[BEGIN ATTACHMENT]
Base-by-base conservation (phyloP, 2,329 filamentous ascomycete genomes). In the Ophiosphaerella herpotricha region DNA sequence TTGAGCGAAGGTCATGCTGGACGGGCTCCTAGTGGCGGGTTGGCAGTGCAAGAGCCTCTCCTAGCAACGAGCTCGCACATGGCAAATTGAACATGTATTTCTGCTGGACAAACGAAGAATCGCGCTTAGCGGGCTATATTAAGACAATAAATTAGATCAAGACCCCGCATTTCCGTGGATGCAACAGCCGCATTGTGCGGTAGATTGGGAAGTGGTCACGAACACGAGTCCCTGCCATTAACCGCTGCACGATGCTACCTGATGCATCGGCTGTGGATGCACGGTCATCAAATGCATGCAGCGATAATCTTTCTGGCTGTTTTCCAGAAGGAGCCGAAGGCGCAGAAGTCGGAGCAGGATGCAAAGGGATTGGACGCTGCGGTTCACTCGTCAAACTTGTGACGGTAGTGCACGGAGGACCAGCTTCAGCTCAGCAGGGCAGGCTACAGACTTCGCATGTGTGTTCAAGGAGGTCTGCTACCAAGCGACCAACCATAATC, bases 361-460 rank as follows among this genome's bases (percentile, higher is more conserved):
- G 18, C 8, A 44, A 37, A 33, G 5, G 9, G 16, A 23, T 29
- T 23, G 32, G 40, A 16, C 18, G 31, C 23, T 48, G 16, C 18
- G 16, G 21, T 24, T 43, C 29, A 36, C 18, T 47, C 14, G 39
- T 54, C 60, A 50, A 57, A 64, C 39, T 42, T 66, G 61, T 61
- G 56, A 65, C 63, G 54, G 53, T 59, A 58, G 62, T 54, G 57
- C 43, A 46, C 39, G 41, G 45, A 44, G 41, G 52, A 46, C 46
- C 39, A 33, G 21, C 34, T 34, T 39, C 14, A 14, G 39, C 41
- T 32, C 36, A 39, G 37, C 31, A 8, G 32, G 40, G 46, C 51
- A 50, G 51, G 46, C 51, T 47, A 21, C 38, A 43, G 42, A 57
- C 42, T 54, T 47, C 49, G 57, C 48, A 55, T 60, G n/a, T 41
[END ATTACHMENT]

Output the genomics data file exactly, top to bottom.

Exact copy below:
Base-by-base conservation (phyloP, 2,329 filamentous ascomycete genomes). In the Ophiosphaerella herpotricha region DNA sequence TTGAGCGAAGGTCATGCTGGACGGGCTCCTAGTGGCGGGTTGGCAGTGCAAGAGCCTCTCCTAGCAACGAGCTCGCACATGGCAAATTGAACATGTATTTCTGCTGGACAAACGAAGAATCGCGCTTAGCGGGCTATATTAAGACAATAAATTAGATCAAGACCCCGCATTTCCGTGGATGCAACAGCCGCATTGTGCGGTAGATTGGGAAGTGGTCACGAACACGAGTCCCTGCCATTAACCGCTGCACGATGCTACCTGATGCATCGGCTGTGGATGCACGGTCATCAAATGCATGCAGCGATAATCTTTCTGGCTGTTTTCCAGAAGGAGCCGAAGGCGCAGAAGTCGGAGCAGGATGCAAAGGGATTGGACGCTGCGGTTCACTCGTCAAACTTGTGACGGTAGTGCACGGAGGACCAGCTTCAGCTCAGCAGGGCAGGCTACAGACTTCGCATGTGTGTTCAAGGAGGTCTGCTACCAAGCGACCAACCATAATC, bases 361-460 rank as follows among this genome's bases (percentile, higher is more conserved):
- G 18, C 8, A 44, A 37, A 33, G 5, G 9, G 16, A 23, T 29
- T 23, G 32, G 40, A 16, C 18, G 31, C 23, T 48, G 16, C 18
- G 16, G 21, T 24, T 43, C 29, A 36, C 18, T 47, C 14, G 39
- T 54, C 60, A 50, A 57, A 64, C 39, T 42, T 66, G 61, T 61
- G 56, A 65, C 63, G 54, G 53, T 59, A 58, G 62, T 54, G 57
- C 43, A 46, C 39, G 41, G 45, A 44, G 41, G 52, A 46, C 46
- C 39, A 33, G 21, C 34, T 34, T 39, C 14, A 14, G 39, C 41
- T 32, C 36, A 39, G 37, C 31, A 8, G 32, G 40, G 46, C 51
- A 50, G 51, G 46, C 51, T 47, A 21, C 38, A 43, G 42, A 57
- C 42, T 54, T 47, C 49, G 57, C 48, A 55, T 60, G n/a, T 41